As an indentured workhorse with an exhausting schedule, Pelé did not have a lot of spare time for family life with his kids. A son by his first marriage, Edinho, was jailed for thirty-three years in 2014 for laundering money from drug trafficking, reduced to twelve years on appeal (although his famous father always maintained that this was a miscarriage of justice). For most of his life, Pelé never acknowledged his eldest daughter, Sandra Machado, even after her death in 2006, nor her two children, Octavio and Gabriel. She was born of an affair the star player had in 1964 with a housemaid, Anizia Machado. However, shortly before he died, he requested to meet his grandsons, and he recognised all seven children in his will. Another of his affairs, from 1981 to 1986, was with Brazilian TV host Xuxa Meneghel, twenty-three years his junior, whom he began dating when he was forty and she was seventeen.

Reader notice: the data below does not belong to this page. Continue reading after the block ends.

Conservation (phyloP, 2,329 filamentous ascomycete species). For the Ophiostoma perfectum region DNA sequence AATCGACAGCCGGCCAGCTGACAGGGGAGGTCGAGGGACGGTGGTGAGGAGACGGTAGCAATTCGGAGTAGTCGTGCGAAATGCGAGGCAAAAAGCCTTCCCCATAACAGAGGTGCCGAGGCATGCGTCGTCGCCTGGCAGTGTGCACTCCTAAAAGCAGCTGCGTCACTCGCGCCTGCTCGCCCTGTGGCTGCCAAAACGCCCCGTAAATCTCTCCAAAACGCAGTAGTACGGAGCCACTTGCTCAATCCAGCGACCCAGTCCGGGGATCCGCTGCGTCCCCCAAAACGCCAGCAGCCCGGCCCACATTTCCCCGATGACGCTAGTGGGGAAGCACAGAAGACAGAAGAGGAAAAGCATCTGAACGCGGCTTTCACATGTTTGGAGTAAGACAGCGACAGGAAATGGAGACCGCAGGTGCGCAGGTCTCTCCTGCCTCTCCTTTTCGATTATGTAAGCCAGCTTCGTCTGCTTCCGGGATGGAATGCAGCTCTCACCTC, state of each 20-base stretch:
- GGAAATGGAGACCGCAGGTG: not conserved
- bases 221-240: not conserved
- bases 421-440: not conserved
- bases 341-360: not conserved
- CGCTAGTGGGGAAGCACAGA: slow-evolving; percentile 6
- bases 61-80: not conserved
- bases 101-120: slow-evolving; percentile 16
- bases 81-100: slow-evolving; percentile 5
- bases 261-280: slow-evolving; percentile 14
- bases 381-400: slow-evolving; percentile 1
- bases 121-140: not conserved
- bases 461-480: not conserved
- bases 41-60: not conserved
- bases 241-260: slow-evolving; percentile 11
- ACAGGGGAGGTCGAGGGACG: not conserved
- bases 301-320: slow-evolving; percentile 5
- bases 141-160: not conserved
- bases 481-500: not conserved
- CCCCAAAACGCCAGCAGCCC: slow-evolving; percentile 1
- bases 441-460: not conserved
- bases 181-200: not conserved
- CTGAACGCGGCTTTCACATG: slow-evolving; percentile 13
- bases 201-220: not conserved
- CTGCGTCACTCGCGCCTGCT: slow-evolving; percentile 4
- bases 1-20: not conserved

My father did not go in for multiple marriages or, to the best of my knowledge, affairs – extramarital or otherwise. His staunch Roman Catholicism – which led to a growing distance between us during my teenage years – would have forbidden him from doing so. However Pelé, too, was a practicing Catholic, albeit evidently of the à la carte variety: he never let his religious beliefs stop him from getting around. He finally left Santos at the age of thirty-four, past his competitive prime, signing for the New York Cosmos, where he played from 1975 to 1977. In New York he enjoyed the high life, becoming a regular at Studio 54, and earning more during his three years with the Cosmos than he had in his entire career at Santos. My Dad, in contrast, didn’t get to kick back until he retired aged sixty-five, claiming the statutory old age pension, and a small annuity from C.I.E.